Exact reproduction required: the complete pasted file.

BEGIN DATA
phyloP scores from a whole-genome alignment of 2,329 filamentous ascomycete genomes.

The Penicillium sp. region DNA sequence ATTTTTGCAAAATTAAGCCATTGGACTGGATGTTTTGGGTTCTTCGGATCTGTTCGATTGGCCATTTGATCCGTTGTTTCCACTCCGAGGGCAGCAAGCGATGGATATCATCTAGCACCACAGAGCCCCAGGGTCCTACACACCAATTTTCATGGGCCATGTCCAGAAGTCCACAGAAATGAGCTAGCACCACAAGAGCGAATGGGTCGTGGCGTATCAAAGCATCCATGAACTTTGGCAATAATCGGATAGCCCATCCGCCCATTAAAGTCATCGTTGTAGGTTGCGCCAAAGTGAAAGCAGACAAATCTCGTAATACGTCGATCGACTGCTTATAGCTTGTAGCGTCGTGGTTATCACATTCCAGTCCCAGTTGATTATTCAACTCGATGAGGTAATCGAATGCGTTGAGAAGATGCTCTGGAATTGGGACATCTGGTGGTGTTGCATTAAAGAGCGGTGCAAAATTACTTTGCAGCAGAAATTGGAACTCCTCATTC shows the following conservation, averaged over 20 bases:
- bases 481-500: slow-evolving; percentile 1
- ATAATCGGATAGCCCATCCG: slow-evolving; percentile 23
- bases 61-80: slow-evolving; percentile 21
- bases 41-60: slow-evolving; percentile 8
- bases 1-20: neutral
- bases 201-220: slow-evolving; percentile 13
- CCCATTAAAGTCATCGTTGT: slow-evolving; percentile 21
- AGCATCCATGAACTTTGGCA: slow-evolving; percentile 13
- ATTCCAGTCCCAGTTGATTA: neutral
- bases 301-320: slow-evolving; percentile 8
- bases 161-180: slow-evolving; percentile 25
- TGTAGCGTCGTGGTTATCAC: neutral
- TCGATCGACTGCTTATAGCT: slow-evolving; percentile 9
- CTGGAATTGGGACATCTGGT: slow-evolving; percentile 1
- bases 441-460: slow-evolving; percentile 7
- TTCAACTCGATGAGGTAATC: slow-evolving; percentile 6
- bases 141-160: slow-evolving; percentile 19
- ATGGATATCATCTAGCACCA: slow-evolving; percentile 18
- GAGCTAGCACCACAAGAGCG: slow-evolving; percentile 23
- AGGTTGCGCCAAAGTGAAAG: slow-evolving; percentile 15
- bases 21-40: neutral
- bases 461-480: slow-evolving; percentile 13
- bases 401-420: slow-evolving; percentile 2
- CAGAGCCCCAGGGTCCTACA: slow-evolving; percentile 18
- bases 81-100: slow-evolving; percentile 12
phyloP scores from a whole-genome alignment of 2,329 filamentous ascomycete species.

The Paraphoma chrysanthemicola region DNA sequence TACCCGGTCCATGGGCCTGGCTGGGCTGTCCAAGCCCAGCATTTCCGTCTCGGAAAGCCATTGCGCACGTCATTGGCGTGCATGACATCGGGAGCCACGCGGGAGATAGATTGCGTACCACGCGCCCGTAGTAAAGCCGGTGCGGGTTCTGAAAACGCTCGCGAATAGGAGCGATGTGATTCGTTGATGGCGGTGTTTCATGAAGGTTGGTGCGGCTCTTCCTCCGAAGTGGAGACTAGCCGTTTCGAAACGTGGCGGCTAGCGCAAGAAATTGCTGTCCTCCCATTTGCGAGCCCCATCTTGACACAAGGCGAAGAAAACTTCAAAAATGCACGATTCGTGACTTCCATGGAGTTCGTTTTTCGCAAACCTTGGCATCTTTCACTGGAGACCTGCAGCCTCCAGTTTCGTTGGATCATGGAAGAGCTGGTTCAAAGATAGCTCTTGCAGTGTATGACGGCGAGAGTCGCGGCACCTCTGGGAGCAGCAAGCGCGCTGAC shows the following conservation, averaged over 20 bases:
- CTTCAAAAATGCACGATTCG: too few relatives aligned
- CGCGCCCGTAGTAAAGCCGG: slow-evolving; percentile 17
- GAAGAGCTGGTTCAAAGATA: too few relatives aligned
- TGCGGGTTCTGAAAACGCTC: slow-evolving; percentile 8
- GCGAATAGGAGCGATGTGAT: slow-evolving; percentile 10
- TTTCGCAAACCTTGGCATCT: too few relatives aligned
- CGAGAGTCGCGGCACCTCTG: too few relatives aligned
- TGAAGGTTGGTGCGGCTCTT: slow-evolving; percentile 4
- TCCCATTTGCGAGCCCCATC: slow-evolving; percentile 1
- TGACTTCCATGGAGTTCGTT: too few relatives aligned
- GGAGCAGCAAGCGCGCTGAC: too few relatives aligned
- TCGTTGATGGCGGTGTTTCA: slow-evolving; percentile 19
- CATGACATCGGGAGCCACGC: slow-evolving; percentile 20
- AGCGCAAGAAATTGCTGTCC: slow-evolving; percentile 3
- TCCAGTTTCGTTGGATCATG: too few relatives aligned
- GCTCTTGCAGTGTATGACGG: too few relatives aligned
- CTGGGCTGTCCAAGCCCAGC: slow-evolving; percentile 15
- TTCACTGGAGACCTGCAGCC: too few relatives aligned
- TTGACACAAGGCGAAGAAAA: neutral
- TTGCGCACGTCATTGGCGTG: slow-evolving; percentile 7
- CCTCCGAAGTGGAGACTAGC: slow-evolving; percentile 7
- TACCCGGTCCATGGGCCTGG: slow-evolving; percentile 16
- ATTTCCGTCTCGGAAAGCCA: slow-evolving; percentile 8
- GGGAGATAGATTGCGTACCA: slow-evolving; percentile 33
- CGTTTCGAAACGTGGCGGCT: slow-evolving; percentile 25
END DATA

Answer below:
phyloP scores from a whole-genome alignment of 2,329 filamentous ascomycete genomes.

The Penicillium sp. region DNA sequence ATTTTTGCAAAATTAAGCCATTGGACTGGATGTTTTGGGTTCTTCGGATCTGTTCGATTGGCCATTTGATCCGTTGTTTCCACTCCGAGGGCAGCAAGCGATGGATATCATCTAGCACCACAGAGCCCCAGGGTCCTACACACCAATTTTCATGGGCCATGTCCAGAAGTCCACAGAAATGAGCTAGCACCACAAGAGCGAATGGGTCGTGGCGTATCAAAGCATCCATGAACTTTGGCAATAATCGGATAGCCCATCCGCCCATTAAAGTCATCGTTGTAGGTTGCGCCAAAGTGAAAGCAGACAAATCTCGTAATACGTCGATCGACTGCTTATAGCTTGTAGCGTCGTGGTTATCACATTCCAGTCCCAGTTGATTATTCAACTCGATGAGGTAATCGAATGCGTTGAGAAGATGCTCTGGAATTGGGACATCTGGTGGTGTTGCATTAAAGAGCGGTGCAAAATTACTTTGCAGCAGAAATTGGAACTCCTCATTC shows the following conservation, averaged over 20 bases:
- bases 481-500: slow-evolving; percentile 1
- ATAATCGGATAGCCCATCCG: slow-evolving; percentile 23
- bases 61-80: slow-evolving; percentile 21
- bases 41-60: slow-evolving; percentile 8
- bases 1-20: neutral
- bases 201-220: slow-evolving; percentile 13
- CCCATTAAAGTCATCGTTGT: slow-evolving; percentile 21
- AGCATCCATGAACTTTGGCA: slow-evolving; percentile 13
- ATTCCAGTCCCAGTTGATTA: neutral
- bases 301-320: slow-evolving; percentile 8
- bases 161-180: slow-evolving; percentile 25
- TGTAGCGTCGTGGTTATCAC: neutral
- TCGATCGACTGCTTATAGCT: slow-evolving; percentile 9
- CTGGAATTGGGACATCTGGT: slow-evolving; percentile 1
- bases 441-460: slow-evolving; percentile 7
- TTCAACTCGATGAGGTAATC: slow-evolving; percentile 6
- bases 141-160: slow-evolving; percentile 19
- ATGGATATCATCTAGCACCA: slow-evolving; percentile 18
- GAGCTAGCACCACAAGAGCG: slow-evolving; percentile 23
- AGGTTGCGCCAAAGTGAAAG: slow-evolving; percentile 15
- bases 21-40: neutral
- bases 461-480: slow-evolving; percentile 13
- bases 401-420: slow-evolving; percentile 2
- CAGAGCCCCAGGGTCCTACA: slow-evolving; percentile 18
- bases 81-100: slow-evolving; percentile 12
phyloP scores from a whole-genome alignment of 2,329 filamentous ascomycete species.

The Paraphoma chrysanthemicola region DNA sequence TACCCGGTCCATGGGCCTGGCTGGGCTGTCCAAGCCCAGCATTTCCGTCTCGGAAAGCCATTGCGCACGTCATTGGCGTGCATGACATCGGGAGCCACGCGGGAGATAGATTGCGTACCACGCGCCCGTAGTAAAGCCGGTGCGGGTTCTGAAAACGCTCGCGAATAGGAGCGATGTGATTCGTTGATGGCGGTGTTTCATGAAGGTTGGTGCGGCTCTTCCTCCGAAGTGGAGACTAGCCGTTTCGAAACGTGGCGGCTAGCGCAAGAAATTGCTGTCCTCCCATTTGCGAGCCCCATCTTGACACAAGGCGAAGAAAACTTCAAAAATGCACGATTCGTGACTTCCATGGAGTTCGTTTTTCGCAAACCTTGGCATCTTTCACTGGAGACCTGCAGCCTCCAGTTTCGTTGGATCATGGAAGAGCTGGTTCAAAGATAGCTCTTGCAGTGTATGACGGCGAGAGTCGCGGCACCTCTGGGAGCAGCAAGCGCGCTGAC shows the following conservation, averaged over 20 bases:
- CTTCAAAAATGCACGATTCG: too few relatives aligned
- CGCGCCCGTAGTAAAGCCGG: slow-evolving; percentile 17
- GAAGAGCTGGTTCAAAGATA: too few relatives aligned
- TGCGGGTTCTGAAAACGCTC: slow-evolving; percentile 8
- GCGAATAGGAGCGATGTGAT: slow-evolving; percentile 10
- TTTCGCAAACCTTGGCATCT: too few relatives aligned
- CGAGAGTCGCGGCACCTCTG: too few relatives aligned
- TGAAGGTTGGTGCGGCTCTT: slow-evolving; percentile 4
- TCCCATTTGCGAGCCCCATC: slow-evolving; percentile 1
- TGACTTCCATGGAGTTCGTT: too few relatives aligned
- GGAGCAGCAAGCGCGCTGAC: too few relatives aligned
- TCGTTGATGGCGGTGTTTCA: slow-evolving; percentile 19
- CATGACATCGGGAGCCACGC: slow-evolving; percentile 20
- AGCGCAAGAAATTGCTGTCC: slow-evolving; percentile 3
- TCCAGTTTCGTTGGATCATG: too few relatives aligned
- GCTCTTGCAGTGTATGACGG: too few relatives aligned
- CTGGGCTGTCCAAGCCCAGC: slow-evolving; percentile 15
- TTCACTGGAGACCTGCAGCC: too few relatives aligned
- TTGACACAAGGCGAAGAAAA: neutral
- TTGCGCACGTCATTGGCGTG: slow-evolving; percentile 7
- CCTCCGAAGTGGAGACTAGC: slow-evolving; percentile 7
- TACCCGGTCCATGGGCCTGG: slow-evolving; percentile 16
- ATTTCCGTCTCGGAAAGCCA: slow-evolving; percentile 8
- GGGAGATAGATTGCGTACCA: slow-evolving; percentile 33
- CGTTTCGAAACGTGGCGGCT: slow-evolving; percentile 25